# Prob. 4, Sec. 27, in Munkres' TOPOLOGY, 2nd ed: Any connected metric space having more than one point is uncountable

Here is Prob. 4, Sec. 27, in the book Topology by James R. Munkres, 2nd edition:

Show that a connected metric space having more than one point is uncountable.

Here is a solution. Although I do understand the proof at this URL [The gist of that proof is the fact that no finite or countably infinite subset of $$[0, +\infty)$$ can be connected in the usual space $$\mathbb{R}$$.], I'd like to attempt the following.

My Attempt:

Let $$X$$ be a set having more than one point. Suppose that $$(X, d)$$ is a metric space such that the set $$X$$ is either finite or countable.

Case 1.

If $$X$$ is finite, then we can suppose that $$X = \left\{ \ x_1, \ldots, x_n \ \right\}$$, where $$n > 1$$. Then, for each $$j = 1, \ldots, n$$, let us put $$r_j \colon= \min \left\{ \ d \left( x_i, x_j \right) \ \colon \ i = 1, \ldots, n, i \neq j \ \right\}. \tag{1}$$ Then the open balls $$B_d \left( x_j, r_j \right) \colon= \left\{ \ x \in X \ \colon \ d \left( x, x_j \right) < r_j \ \right\},$$ for $$j = 1, \ldots, n$$, are open sets in $$X$$.

In fact, we also have $$B_d \left( x_j, r_j \right) = \left\{ \ x_j \ \right\}, \tag{2}$$ because of our choice of $$r_j$$ in (1) above, for each $$j = 1, \ldots, n$$.

So a separation (also called disconnection) of $$X$$ is given by $$X = C \cup D,$$ where $$C \colon= B_d \left( x_1, r_1 \right) \ \qquad \ \mbox{ and } \ \qquad \ D \colon= \bigcup_{j=2}^n B_d \left( x_j, r_j \right).$$ Thus $$X$$ is not connected.

Is my logic correct?

Case 2.

If $$X$$ is countably infinite, then suppose that $$X$$ has points $$x_1, x_2, x_3, \ldots$$. That is, suppose $$X = \left\{ \ x_1, x_2, x_3, \ldots \ \right\}.$$ Then, as in Case 1, we can show that every finite subset of $$X$$ having more than one points is not connected.

Am I right?

Can we show from here that $$X$$ is not connected?

• I note that no one has answered your first question: yes, your logic for the finite case is correct. The biggest quibble I find is with saying "either finite or countable" when you mean "either finite or countably infinite". Afterall, finite is countable. But that is forgivable. For your case 2, the fact that finite subsets are not connected is not helpful for proving the infinite case, as Henno Brandsma indicates. For the infinite case, you will need a different proof, such as the ones already provided. – Paul Sinclair Oct 3 '18 at 16:50

Enumerate the distinct members of $$X$$ as $$x_1,x_2, x_3, \ldots$$. Then the set $$C \colon= \big\{\ d(x_1,x_n) \ \colon \ n \in \mathbb{N}, n > 1 \ \big\} \tag{A}$$ is countable.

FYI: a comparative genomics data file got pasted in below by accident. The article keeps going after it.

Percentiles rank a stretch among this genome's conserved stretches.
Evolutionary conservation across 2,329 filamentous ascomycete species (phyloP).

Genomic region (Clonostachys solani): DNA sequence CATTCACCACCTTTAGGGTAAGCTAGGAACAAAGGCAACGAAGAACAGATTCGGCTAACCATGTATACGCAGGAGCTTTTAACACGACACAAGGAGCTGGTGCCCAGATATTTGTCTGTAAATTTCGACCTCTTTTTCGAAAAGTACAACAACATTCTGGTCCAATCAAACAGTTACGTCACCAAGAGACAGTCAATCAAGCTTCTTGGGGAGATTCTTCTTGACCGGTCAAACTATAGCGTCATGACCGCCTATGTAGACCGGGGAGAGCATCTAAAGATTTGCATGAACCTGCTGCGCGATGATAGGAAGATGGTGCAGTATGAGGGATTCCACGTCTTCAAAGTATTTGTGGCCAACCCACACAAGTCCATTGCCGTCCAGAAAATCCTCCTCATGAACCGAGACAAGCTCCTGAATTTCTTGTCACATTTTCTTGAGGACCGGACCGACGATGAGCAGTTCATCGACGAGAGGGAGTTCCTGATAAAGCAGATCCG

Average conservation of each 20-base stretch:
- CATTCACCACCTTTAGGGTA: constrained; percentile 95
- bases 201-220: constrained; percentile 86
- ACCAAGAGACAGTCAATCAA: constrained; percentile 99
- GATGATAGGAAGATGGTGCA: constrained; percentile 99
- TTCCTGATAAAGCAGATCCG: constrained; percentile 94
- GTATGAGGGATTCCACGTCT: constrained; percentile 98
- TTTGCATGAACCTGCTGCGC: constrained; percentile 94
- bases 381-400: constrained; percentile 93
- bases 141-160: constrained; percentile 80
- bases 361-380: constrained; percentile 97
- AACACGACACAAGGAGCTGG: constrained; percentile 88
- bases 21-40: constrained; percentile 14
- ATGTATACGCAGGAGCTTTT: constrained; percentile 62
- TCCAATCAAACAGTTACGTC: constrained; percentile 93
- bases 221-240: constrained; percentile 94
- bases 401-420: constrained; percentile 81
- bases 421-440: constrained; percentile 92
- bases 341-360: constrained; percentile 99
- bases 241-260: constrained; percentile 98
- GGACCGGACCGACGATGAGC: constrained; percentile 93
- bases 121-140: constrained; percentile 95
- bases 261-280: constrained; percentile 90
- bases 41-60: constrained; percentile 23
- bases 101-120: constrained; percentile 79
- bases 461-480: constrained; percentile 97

But the set of all the real numbers in the open interval $$\big( \ 0, \ d \left(x_1, x_2 \right) \ \big)$$ is uncountable. So there exists some real number $$r$$ such that $$0 < r < d\left(x_1, x_2 \right), \tag{1}$$ and also such that this $$r \not\in C$$. [Refer to (A) above.]

Therefore the sets $$B_d \left(x_1, r\right) \colon= \big\{ \ x \in X \ \colon \ d \left(x, x_1 \right) < r \ \big\}$$ and $$\big\{ \ y\in X \ \colon \ d\left( x_1,y \right) > r \ \big\}$$ form a separation of $$X$$, meaning that $$X$$ is disconnected. The first of these two disjoint open sets contains the point $$x_1$$, whereas the second set contains the point $$x_2$$, by virtue of (1) above.

• +1 for actually answering the real question. – Arnaud D. Oct 5 '18 at 10:18
• @user1551 I've made some edits to your post. Do you agree with these? – Saaqib Mahmood Nov 25 '18 at 7:41

Here is an argument that does not require Urysohn's Lemma: fix $$x \in X$$ and define $$f(y)=d(x,y)$$. Then $$f:X \to [0,\infty)$$ is continuous, $$f(x)=0$$ and $$f(y) >0$$ for some $$y$$. Since the range is an interval it is uncountable and so is $$X$$.

• For the record, this is pretty much the same as the other answer, but providing an explicit function $f$. – Wojowu Oct 3 '18 at 13:25
• This is the proof that appears at the link given in the question. – Arnaud D. Oct 3 '18 at 13:42
• @KaviRamaMurthy how are you? Can we connect using phone, email, or WhatsApp? – Saaqib Mahmood Nov 25 '18 at 7:58
• @KaviRamaMurthy the range is not necessarily the whole of the interval $[0, +\infty)$. – Saaqib Mahmood Nov 25 '18 at 8:00

Assume distinct $$a,b$$. By Urysohn's theorem there is a continuous $$f:X \to [0,1]$$, with $$f(a) = 0$$, $$f(b) = 1$$. Since $$X$$ is connected, so is $$f(X)$$. Thus $$f(X) = [0,1]$$. Whence $$X$$ cannot be countable.

You are just using $$T_2$$-ness of metric spaces to show finite ones are disconnected.

But there are $$T_2$$ spaces (even $$T_3$$) that are countable and connected, so the last step cannot work based purely on case 1. You need to really use the metric (or normality) etc. to get the disconnectedness.